How to unlink a file type in OS X

If you need to prevent a specific file type in OS X from opening a handling application, you can do so through several means.

For every application installed on your Mac, OS X will scan its document-handling capabilities and store them in its Launch Services database, which it then uses to pair up document types with the applications that are built to handle them. Therefore, if you install a new image-handling tool on your system, when you right-click image files or get information on them you should see this program be available in the "Open With" section as an optional handling program.

This service is convenient for ensuring that documents can be opened directly from the Finder; however, it assumes you always want to have a specific handling program launch when you open one of these documents. While this may be true in some cases, you may have some instances where you would like the system to not automatically open specific file types, or at least ask you whether you would like to do so with a given application.

MacFixIt reader Dave recently wrote in with such a situation:

I know how to change the program associated with a particular file type that will automatically open when you click the file name. But, how do you change that association to "null"? I am constantly moving JPEG files around, and I don't want any program to open when I click to select a group. I would like to have to manually select the "open with" program to open a JPEG.
Document Info window in OS X
You can set the program with which to open a document in its information window. Screenshot by Topher Kessler/CNET

Unfortunately OS X's built-in services are fairly application-centric, meaning that while you can register or unregister a specific program's capabilities from the launch services database, you cannot simply clear a file type; however, there is an approach you can use to work around this by assigning the document to a persistent program such as the OS X Finder.

To do this, select one of the file types of interest in the Finder and press Command-I to get information on it. Then go to the Open With section and choose "Other" from the drop-down menu. In the Open dialog window that appears, be sure to choose "All Applications" from the "Enable" drop-down menu and then navigate to the Macintosh HD > System > Library > CoreServices folder where you should be able to select the Finder as the program to use for opening the file.

With the Finder selected, now click the "Change All" button in the Info window for the document to make this the default program for all of this file type. Following this, if you open one of these document types the system will leave it be and simply show you the Finder (which you should already be in).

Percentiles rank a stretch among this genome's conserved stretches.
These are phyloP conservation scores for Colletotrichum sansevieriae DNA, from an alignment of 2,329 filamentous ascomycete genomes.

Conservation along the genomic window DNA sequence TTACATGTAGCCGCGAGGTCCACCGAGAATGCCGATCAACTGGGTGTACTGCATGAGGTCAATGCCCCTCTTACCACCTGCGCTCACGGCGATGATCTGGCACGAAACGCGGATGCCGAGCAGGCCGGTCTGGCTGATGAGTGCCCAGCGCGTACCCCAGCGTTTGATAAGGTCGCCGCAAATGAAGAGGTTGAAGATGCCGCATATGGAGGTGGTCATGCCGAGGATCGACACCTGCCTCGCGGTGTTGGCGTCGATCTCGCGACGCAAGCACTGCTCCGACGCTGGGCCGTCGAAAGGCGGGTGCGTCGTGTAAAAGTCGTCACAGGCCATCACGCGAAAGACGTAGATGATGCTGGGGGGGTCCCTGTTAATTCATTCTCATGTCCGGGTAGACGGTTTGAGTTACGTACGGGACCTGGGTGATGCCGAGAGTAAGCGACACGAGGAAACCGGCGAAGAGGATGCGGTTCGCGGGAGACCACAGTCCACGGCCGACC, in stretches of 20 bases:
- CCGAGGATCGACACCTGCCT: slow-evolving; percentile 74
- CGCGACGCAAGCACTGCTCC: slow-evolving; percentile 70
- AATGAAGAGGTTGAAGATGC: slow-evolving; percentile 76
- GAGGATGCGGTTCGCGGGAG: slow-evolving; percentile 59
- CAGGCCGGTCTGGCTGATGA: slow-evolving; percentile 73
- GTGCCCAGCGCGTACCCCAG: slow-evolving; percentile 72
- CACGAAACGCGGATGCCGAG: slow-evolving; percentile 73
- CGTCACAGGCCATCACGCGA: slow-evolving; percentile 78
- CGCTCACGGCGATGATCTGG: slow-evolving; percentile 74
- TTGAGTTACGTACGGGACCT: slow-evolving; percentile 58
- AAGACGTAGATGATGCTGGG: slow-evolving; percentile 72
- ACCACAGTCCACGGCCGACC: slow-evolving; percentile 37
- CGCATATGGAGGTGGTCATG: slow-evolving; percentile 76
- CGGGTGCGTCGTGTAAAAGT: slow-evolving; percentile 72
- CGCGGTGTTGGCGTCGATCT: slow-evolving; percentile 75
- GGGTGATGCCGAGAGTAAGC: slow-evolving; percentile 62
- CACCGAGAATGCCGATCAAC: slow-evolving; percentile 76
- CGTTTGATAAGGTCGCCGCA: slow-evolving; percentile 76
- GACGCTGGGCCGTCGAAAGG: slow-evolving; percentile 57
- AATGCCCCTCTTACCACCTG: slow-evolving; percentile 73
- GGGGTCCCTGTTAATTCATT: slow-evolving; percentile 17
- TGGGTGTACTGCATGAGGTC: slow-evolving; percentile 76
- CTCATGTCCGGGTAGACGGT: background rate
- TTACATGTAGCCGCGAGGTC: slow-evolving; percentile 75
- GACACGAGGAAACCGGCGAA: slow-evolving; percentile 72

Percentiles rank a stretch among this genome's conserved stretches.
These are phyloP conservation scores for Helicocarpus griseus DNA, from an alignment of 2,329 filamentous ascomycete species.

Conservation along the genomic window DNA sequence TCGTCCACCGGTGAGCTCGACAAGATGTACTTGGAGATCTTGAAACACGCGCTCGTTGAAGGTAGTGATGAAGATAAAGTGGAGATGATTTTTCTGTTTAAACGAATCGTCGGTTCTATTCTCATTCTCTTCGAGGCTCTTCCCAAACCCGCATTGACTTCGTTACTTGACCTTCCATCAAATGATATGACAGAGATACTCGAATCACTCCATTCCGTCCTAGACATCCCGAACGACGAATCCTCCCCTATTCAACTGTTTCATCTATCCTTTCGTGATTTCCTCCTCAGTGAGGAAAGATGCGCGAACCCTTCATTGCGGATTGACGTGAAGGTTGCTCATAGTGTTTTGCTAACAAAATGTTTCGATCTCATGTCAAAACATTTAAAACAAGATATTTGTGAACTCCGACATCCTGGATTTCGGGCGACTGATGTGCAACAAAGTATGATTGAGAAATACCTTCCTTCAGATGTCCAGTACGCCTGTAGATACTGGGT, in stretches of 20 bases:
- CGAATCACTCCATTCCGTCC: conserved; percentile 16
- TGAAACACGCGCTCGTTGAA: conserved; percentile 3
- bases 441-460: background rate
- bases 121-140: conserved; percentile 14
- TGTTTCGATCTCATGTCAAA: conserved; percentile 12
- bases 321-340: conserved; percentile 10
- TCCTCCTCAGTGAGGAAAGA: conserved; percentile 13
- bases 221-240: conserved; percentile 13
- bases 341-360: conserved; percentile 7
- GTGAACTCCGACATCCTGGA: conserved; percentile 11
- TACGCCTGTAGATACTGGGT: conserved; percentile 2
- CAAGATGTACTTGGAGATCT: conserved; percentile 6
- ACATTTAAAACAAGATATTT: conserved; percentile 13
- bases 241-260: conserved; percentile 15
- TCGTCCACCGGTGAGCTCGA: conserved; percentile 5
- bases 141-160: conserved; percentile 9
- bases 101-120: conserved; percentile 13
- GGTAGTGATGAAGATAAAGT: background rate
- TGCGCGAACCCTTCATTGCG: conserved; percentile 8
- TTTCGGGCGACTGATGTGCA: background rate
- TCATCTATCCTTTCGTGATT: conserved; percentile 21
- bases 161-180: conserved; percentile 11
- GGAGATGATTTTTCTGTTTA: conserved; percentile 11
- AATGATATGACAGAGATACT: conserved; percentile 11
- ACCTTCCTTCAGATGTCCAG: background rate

In this way, you can nullify the direct opening of any document type; however, another approach is to have the system ask you for what program to use every time a document of this type is opened, by creating an Automator application that will handle the document and present a list of the applications to use for it. To do this, open Automator and then follow these steps:

Custom application launcher in Automator
Be sure to check this box to show the action when run, so the system will prompt you for what program to use (click for larger view). Screenshot by Topher Kessler/CNET
  1. Create a new Application workflow.
  2. Locate and drag the "Launch Application" action to the Workflow area.
  3. Click the action's Options button and check "Show this action when the workflow runs."
  4. Save the workflow as an application called "Launcher" in your Utilities folder (though you can save it anywhere and with any name).

With this application created, go back to the document type of interest and change its default handling program as described above, but instead of using the Finder choose the newly created "Launcher" program. Now when you open any documents of this type the system will open this program and ask you to choose a program from the drop-down menu, which it will then try to use to handle the document.



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About the author

    Topher, an avid Mac user for the past 15 years, has been a contributing author to MacFixIt since the spring of 2008. One of his passions is troubleshooting Mac problems and making the best use of Macs and Apple hardware at home and in the workplace.

     

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